Keeping up with financial regulations can be a tough job for anyone.
The Innovative Payments Association is here to help our members – and the payments industry at large – keep track of laws and rules that could affect their businesses. We also give a voice to the industry, so they can talk to regulators and legislators to help foster an environment where companies can continue to innovate and grow as they help individuals and businesses meet their financial goals.
In this episode, Brian Tate, the IPA’s chief executive officer, and Grant Hannah, the director of government relations, talk about potential legislation and regulation at both the state and federal level, and we discuss lawsuits that will affect the industry.
Members wanting to learn more, should plan to join our weekly and monthly government relations calls. We also welcome direct questions from our members. Nonmembers can visit www.ipa.org to learn how to join.
As the fintech industry continue to innovate, one of the big questions is where does it go from here?
The future direction of the industry may be best represented by a company that has gone through its evolution. Green Dot is one of the original Fintechs. It started with prepaid cards sold mostly through retail and has since evolved into a leader in the digital bank space. Its change from a prepaid card program managers to digital banking companycould foreshadow the future.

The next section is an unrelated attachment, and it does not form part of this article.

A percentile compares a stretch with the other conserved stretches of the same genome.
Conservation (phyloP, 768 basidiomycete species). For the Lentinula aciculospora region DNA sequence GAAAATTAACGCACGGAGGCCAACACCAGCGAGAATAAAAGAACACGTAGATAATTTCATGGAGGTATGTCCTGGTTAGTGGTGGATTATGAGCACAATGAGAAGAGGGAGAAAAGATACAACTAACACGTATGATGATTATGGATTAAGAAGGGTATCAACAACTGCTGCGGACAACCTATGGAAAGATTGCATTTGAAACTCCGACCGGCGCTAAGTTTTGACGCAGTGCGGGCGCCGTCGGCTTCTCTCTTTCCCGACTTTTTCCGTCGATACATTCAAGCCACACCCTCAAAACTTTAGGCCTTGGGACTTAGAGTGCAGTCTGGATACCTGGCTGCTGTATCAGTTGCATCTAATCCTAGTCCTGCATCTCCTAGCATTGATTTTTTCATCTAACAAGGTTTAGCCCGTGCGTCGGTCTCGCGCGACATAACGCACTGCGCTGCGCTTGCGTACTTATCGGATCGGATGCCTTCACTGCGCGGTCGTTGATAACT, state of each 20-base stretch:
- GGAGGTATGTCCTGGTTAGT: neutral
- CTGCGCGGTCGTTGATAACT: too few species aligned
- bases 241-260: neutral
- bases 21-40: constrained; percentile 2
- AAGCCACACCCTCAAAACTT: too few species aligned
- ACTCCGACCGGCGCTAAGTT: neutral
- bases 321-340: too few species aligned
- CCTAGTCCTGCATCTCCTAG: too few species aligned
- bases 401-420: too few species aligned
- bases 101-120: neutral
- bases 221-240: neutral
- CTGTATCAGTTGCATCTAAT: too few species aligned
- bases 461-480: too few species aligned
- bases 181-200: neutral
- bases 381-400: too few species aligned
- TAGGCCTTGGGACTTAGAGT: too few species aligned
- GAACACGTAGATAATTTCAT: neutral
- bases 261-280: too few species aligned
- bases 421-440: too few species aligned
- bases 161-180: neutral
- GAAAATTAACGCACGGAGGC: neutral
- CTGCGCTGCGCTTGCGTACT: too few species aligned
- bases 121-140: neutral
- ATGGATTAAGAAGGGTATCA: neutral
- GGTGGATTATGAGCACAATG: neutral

In this episode, we talk with Greg Quarles, president of Green Dot Bank about how the company has evolved to work with tech partners like Apple, Google, and Uber. We also discuss the advantages of having a bank charter, and why other fintechs will need to consider adding products like lending if they want to thrive in the long run.
Over the last 18 months, the dramatic changes in the ways that people live, work, and pay have meant that fraud prevention rules that were once very effective have lost some of their power.
In the latest episode of the IPA Payments Pod, we talk with Brian Grech, vice president of sales and marketing for Deep Labs, which uses persona-based artificial intelligence to predict behavior and prevent fraud. We cover how the pandemic created new risks that were not covered by old models, so what once looked like fraud could be a legitimate transaction, and what once looked legitimate could be fraud.